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New England Biking: 3 Scenic Routes That Will Wow You

Biking along Lake Willoughby, Vermont Cyclists ride past Lake Willoughby. | Photo by Kingdom Games

Slow down and enjoy some of Northern New England's best scenery.

The proprietor at my local bike shop thinks of cycling as flying. I know what he means. You skim along, tires humming, scenery streaming by. For me, riding mostly in the williwags of central Maine, that means forest vistas seen from winding ridgetops, deer bounding across the road, and wild turkeys scuttling away as the bike approaches. 

Cycling offers a fresh perspective on places you thought you knew. My 20- to 40-mile cycling routes have revealed people and places, sights and sounds that I’d missed by car. A bike is fast enough to take you many miles but slow enough to allow you to hear birdcalls from roadside woods and cows mooing in dairy barns. I’ve found myself stopping to chat with people and returning waves from others. I even made the acquaintance of some early settlers—retired to a tiny cemetery I noticed only when I cycled past.

So strap on your helmet and climb into the saddle. From takeoff to landing, enjoy the flight on these three bike routes.

Blue Hill, Maine: 40 miles

Author Gerry Boyle and his friend Bruce McDougal on a biking trip around Maine's Blue Hill Peninsula.

Author Gerry Boyle and his friend Bruce McDougal on a biking trip around Maine's Blue Hill Peninsula.

Bar Harbor and Acadia National Park get the press, but the Blue Hill Peninsula on Maine’s beautiful midcoast offers prime cycling on country roads, with ocean views and picturesque villages.

The loop starts south of Blue Hill’s quaint town center, and offers gently rolling hills and the backdrop of glittering Blue Hill Bay. My friend Bruce McDougal and I started on Parker Point Road and headed south. Take care and wear high-visibility clothing because the road doesn’t have a wide shoulder. Blue Hill Harbor is on the left, with pleasure boats swinging on their moorings. A couple of miles out, we crossed the first of three bridges where the tide rushes in beneath the bridge.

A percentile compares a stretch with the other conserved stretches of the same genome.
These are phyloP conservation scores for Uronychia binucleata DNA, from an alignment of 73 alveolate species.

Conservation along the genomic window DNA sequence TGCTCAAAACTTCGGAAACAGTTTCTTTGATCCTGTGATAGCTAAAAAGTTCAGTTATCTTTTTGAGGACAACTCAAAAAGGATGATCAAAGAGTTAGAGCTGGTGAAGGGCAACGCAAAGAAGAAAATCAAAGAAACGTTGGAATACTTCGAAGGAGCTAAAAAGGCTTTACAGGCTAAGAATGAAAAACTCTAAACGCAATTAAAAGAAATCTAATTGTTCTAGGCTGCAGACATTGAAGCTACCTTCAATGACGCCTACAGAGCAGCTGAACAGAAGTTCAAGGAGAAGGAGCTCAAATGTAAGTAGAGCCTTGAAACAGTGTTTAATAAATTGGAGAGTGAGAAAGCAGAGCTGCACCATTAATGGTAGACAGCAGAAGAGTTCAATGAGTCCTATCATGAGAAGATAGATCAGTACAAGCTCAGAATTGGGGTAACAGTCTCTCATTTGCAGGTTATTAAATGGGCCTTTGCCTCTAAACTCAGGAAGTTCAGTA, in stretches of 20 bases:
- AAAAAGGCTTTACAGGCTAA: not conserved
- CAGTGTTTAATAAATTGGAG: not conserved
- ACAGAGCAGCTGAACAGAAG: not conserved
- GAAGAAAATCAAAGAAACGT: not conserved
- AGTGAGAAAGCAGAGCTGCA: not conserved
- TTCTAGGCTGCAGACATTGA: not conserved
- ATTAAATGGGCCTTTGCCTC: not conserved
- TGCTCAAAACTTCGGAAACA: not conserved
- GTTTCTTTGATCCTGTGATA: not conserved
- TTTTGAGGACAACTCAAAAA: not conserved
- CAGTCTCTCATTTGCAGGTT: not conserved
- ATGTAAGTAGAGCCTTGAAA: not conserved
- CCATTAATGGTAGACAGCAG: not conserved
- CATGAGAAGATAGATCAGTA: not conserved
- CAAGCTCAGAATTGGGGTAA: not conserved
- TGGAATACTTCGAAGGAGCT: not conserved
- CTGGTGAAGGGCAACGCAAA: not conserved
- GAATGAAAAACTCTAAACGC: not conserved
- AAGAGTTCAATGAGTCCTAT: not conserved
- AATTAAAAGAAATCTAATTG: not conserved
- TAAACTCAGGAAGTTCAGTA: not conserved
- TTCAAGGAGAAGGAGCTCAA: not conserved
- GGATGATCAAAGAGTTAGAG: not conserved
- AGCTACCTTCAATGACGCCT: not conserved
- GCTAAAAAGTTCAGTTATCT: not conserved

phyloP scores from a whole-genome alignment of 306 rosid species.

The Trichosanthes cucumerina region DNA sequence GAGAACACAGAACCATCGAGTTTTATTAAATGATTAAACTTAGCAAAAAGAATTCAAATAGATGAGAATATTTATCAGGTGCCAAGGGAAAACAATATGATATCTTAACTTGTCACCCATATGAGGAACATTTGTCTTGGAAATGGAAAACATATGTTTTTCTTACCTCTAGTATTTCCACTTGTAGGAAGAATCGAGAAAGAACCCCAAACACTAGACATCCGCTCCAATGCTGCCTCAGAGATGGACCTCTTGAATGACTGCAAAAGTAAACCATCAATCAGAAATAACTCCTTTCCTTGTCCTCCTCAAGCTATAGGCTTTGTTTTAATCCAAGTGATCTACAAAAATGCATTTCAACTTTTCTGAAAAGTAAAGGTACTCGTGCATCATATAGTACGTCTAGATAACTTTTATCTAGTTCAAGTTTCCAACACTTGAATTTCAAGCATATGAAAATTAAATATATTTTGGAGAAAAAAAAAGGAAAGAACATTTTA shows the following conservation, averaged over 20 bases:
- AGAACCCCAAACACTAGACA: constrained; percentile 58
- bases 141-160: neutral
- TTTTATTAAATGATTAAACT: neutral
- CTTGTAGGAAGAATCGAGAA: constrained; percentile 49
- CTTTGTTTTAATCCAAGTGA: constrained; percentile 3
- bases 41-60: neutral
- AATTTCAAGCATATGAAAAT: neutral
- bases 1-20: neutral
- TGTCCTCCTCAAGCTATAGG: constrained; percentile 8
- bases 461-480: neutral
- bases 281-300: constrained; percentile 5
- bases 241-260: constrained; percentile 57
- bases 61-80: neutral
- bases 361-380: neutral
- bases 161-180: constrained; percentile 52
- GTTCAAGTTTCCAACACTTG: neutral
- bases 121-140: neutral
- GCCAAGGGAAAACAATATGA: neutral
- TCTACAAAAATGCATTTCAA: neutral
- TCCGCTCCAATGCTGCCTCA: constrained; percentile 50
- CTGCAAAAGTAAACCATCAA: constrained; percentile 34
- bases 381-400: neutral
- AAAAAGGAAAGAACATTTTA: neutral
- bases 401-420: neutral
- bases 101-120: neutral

We rode past saltwater farms, oceanfront estates, and lobstermen’s homes with traps stacked high. Nine miles in, Cadillac Mountain, Acadia’s showcase peak, came into view across the bay. I had to remind myself to stop gawking at the view and pay attention to the road. 

Slipping down the peninsula, we dropped off the main road and headed for the sea. On Flye Point Road, we passed a boulder-strewn blueberry barren with the bay sparkling on both sides. At Naskeag Point, lobstermen unloaded their catches on the stone pier. We met a sea-urchin diver stepping off his boat. The wind had stirred up the bottom, he said, causing poor visibility and slim urchin pickings. He shrugged. “We’ll be back out there tomorrow.”

We pedaled down to Brooklin Boat Yard to look at a gleaming, newly launched sailing yacht, then rolled down to the renowned Wooden Boat School, where boat builders were honing their craft. After a stop to gaze on shimmering Eggemoggin Reach, it was back up the road, with crushed seashells crunching under our tires.

Stay

The historic Blue Hill Inn sits among other white-clapboard Federal period buildings in the heart of the village. Rates start at $175. 207-374-2844; bluehillinn.com.

Blue Hill map

Barton and Westmore, Vermont: 30 miles

Mount Pisgah forms a dramatic backdrop to Lake Willoughby, Vermont. | Julie Mowbray / Alamy

Mount Pisgah forms a dramatic backdrop to Lake Willoughby, Vermont. | Julie Mowbray / Alamy

I picked this route because of Lake Willoughby, a glacial lake outside Barton in Vermont’s Northeast Kingdom. At Barton’s Crystal Lake State Park, the entrance fee was $4 and the park ranger was cheerily helpful. “I’m just here to ride around the lakes,” I said.